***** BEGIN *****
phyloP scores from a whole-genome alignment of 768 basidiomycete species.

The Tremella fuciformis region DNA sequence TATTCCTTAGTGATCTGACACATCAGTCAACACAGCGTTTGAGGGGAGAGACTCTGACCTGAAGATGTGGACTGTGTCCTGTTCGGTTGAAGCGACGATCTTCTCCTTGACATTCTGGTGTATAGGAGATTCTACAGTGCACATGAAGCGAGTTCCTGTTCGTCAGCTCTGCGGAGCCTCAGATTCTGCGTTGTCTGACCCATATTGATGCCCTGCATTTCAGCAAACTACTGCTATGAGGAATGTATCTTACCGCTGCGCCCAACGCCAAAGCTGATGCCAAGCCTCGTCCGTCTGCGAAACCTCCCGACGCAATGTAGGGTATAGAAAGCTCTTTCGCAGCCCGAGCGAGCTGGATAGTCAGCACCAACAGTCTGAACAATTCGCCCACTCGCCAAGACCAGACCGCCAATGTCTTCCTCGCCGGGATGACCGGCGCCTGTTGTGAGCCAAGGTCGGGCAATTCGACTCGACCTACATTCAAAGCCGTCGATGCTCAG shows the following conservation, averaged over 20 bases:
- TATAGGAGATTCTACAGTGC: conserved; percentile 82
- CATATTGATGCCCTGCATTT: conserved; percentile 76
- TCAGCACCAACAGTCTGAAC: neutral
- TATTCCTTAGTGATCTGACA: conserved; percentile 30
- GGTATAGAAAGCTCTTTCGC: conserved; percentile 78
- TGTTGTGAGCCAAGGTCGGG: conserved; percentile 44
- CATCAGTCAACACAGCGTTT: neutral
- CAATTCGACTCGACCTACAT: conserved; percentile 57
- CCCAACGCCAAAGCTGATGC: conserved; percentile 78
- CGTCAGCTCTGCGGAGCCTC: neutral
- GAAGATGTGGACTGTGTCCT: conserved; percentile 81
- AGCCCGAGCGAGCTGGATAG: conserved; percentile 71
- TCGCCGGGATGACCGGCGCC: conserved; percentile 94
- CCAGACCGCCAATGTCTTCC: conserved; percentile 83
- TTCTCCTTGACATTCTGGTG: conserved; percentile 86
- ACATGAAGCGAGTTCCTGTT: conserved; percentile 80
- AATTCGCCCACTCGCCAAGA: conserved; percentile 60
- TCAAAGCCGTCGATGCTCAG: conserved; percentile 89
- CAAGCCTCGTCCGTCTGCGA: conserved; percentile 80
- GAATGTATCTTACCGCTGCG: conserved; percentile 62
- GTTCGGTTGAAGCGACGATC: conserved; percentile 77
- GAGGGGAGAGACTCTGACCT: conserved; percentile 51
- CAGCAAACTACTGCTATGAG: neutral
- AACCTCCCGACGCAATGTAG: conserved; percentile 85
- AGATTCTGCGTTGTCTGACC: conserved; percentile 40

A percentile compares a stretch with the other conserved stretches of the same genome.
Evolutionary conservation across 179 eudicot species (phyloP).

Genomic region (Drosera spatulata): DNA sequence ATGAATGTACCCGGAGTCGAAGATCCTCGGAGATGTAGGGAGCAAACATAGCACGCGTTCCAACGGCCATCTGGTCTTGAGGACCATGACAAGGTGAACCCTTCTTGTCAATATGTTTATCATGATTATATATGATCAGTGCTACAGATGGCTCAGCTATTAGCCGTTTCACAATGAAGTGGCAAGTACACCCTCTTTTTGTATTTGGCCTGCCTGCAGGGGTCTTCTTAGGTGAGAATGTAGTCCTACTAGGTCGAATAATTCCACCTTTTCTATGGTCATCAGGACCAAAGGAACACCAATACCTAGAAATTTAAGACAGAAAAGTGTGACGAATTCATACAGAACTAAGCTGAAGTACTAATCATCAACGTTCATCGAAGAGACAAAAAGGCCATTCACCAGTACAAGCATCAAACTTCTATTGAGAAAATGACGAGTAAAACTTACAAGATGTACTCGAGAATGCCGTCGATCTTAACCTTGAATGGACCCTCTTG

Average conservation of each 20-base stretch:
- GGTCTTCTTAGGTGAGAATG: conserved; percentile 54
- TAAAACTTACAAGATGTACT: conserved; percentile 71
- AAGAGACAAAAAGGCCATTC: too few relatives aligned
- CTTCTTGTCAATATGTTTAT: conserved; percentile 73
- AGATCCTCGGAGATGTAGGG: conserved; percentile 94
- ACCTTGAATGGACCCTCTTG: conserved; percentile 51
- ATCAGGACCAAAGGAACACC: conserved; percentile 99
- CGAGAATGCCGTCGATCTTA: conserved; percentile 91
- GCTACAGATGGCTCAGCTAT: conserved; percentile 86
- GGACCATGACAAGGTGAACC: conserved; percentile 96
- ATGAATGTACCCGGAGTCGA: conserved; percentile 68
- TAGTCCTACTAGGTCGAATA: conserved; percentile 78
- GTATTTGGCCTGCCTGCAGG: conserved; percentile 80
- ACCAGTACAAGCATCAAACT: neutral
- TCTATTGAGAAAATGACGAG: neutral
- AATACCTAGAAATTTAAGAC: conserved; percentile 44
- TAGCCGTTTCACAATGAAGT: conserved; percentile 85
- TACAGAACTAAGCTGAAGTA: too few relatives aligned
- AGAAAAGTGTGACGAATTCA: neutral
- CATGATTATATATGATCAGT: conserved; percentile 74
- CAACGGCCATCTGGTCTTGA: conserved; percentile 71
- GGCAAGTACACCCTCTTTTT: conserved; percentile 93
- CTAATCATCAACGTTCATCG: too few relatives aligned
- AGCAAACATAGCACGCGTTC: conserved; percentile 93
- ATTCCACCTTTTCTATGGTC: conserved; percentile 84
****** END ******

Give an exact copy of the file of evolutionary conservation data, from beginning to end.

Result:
phyloP scores from a whole-genome alignment of 768 basidiomycete species.

The Tremella fuciformis region DNA sequence TATTCCTTAGTGATCTGACACATCAGTCAACACAGCGTTTGAGGGGAGAGACTCTGACCTGAAGATGTGGACTGTGTCCTGTTCGGTTGAAGCGACGATCTTCTCCTTGACATTCTGGTGTATAGGAGATTCTACAGTGCACATGAAGCGAGTTCCTGTTCGTCAGCTCTGCGGAGCCTCAGATTCTGCGTTGTCTGACCCATATTGATGCCCTGCATTTCAGCAAACTACTGCTATGAGGAATGTATCTTACCGCTGCGCCCAACGCCAAAGCTGATGCCAAGCCTCGTCCGTCTGCGAAACCTCCCGACGCAATGTAGGGTATAGAAAGCTCTTTCGCAGCCCGAGCGAGCTGGATAGTCAGCACCAACAGTCTGAACAATTCGCCCACTCGCCAAGACCAGACCGCCAATGTCTTCCTCGCCGGGATGACCGGCGCCTGTTGTGAGCCAAGGTCGGGCAATTCGACTCGACCTACATTCAAAGCCGTCGATGCTCAG shows the following conservation, averaged over 20 bases:
- TATAGGAGATTCTACAGTGC: conserved; percentile 82
- CATATTGATGCCCTGCATTT: conserved; percentile 76
- TCAGCACCAACAGTCTGAAC: neutral
- TATTCCTTAGTGATCTGACA: conserved; percentile 30
- GGTATAGAAAGCTCTTTCGC: conserved; percentile 78
- TGTTGTGAGCCAAGGTCGGG: conserved; percentile 44
- CATCAGTCAACACAGCGTTT: neutral
- CAATTCGACTCGACCTACAT: conserved; percentile 57
- CCCAACGCCAAAGCTGATGC: conserved; percentile 78
- CGTCAGCTCTGCGGAGCCTC: neutral
- GAAGATGTGGACTGTGTCCT: conserved; percentile 81
- AGCCCGAGCGAGCTGGATAG: conserved; percentile 71
- TCGCCGGGATGACCGGCGCC: conserved; percentile 94
- CCAGACCGCCAATGTCTTCC: conserved; percentile 83
- TTCTCCTTGACATTCTGGTG: conserved; percentile 86
- ACATGAAGCGAGTTCCTGTT: conserved; percentile 80
- AATTCGCCCACTCGCCAAGA: conserved; percentile 60
- TCAAAGCCGTCGATGCTCAG: conserved; percentile 89
- CAAGCCTCGTCCGTCTGCGA: conserved; percentile 80
- GAATGTATCTTACCGCTGCG: conserved; percentile 62
- GTTCGGTTGAAGCGACGATC: conserved; percentile 77
- GAGGGGAGAGACTCTGACCT: conserved; percentile 51
- CAGCAAACTACTGCTATGAG: neutral
- AACCTCCCGACGCAATGTAG: conserved; percentile 85
- AGATTCTGCGTTGTCTGACC: conserved; percentile 40

A percentile compares a stretch with the other conserved stretches of the same genome.
Evolutionary conservation across 179 eudicot species (phyloP).

Genomic region (Drosera spatulata): DNA sequence ATGAATGTACCCGGAGTCGAAGATCCTCGGAGATGTAGGGAGCAAACATAGCACGCGTTCCAACGGCCATCTGGTCTTGAGGACCATGACAAGGTGAACCCTTCTTGTCAATATGTTTATCATGATTATATATGATCAGTGCTACAGATGGCTCAGCTATTAGCCGTTTCACAATGAAGTGGCAAGTACACCCTCTTTTTGTATTTGGCCTGCCTGCAGGGGTCTTCTTAGGTGAGAATGTAGTCCTACTAGGTCGAATAATTCCACCTTTTCTATGGTCATCAGGACCAAAGGAACACCAATACCTAGAAATTTAAGACAGAAAAGTGTGACGAATTCATACAGAACTAAGCTGAAGTACTAATCATCAACGTTCATCGAAGAGACAAAAAGGCCATTCACCAGTACAAGCATCAAACTTCTATTGAGAAAATGACGAGTAAAACTTACAAGATGTACTCGAGAATGCCGTCGATCTTAACCTTGAATGGACCCTCTTG

Average conservation of each 20-base stretch:
- GGTCTTCTTAGGTGAGAATG: conserved; percentile 54
- TAAAACTTACAAGATGTACT: conserved; percentile 71
- AAGAGACAAAAAGGCCATTC: too few relatives aligned
- CTTCTTGTCAATATGTTTAT: conserved; percentile 73
- AGATCCTCGGAGATGTAGGG: conserved; percentile 94
- ACCTTGAATGGACCCTCTTG: conserved; percentile 51
- ATCAGGACCAAAGGAACACC: conserved; percentile 99
- CGAGAATGCCGTCGATCTTA: conserved; percentile 91
- GCTACAGATGGCTCAGCTAT: conserved; percentile 86
- GGACCATGACAAGGTGAACC: conserved; percentile 96
- ATGAATGTACCCGGAGTCGA: conserved; percentile 68
- TAGTCCTACTAGGTCGAATA: conserved; percentile 78
- GTATTTGGCCTGCCTGCAGG: conserved; percentile 80
- ACCAGTACAAGCATCAAACT: neutral
- TCTATTGAGAAAATGACGAG: neutral
- AATACCTAGAAATTTAAGAC: conserved; percentile 44
- TAGCCGTTTCACAATGAAGT: conserved; percentile 85
- TACAGAACTAAGCTGAAGTA: too few relatives aligned
- AGAAAAGTGTGACGAATTCA: neutral
- CATGATTATATATGATCAGT: conserved; percentile 74
- CAACGGCCATCTGGTCTTGA: conserved; percentile 71
- GGCAAGTACACCCTCTTTTT: conserved; percentile 93
- CTAATCATCAACGTTCATCG: too few relatives aligned
- AGCAAACATAGCACGCGTTC: conserved; percentile 93
- ATTCCACCTTTTCTATGGTC: conserved; percentile 84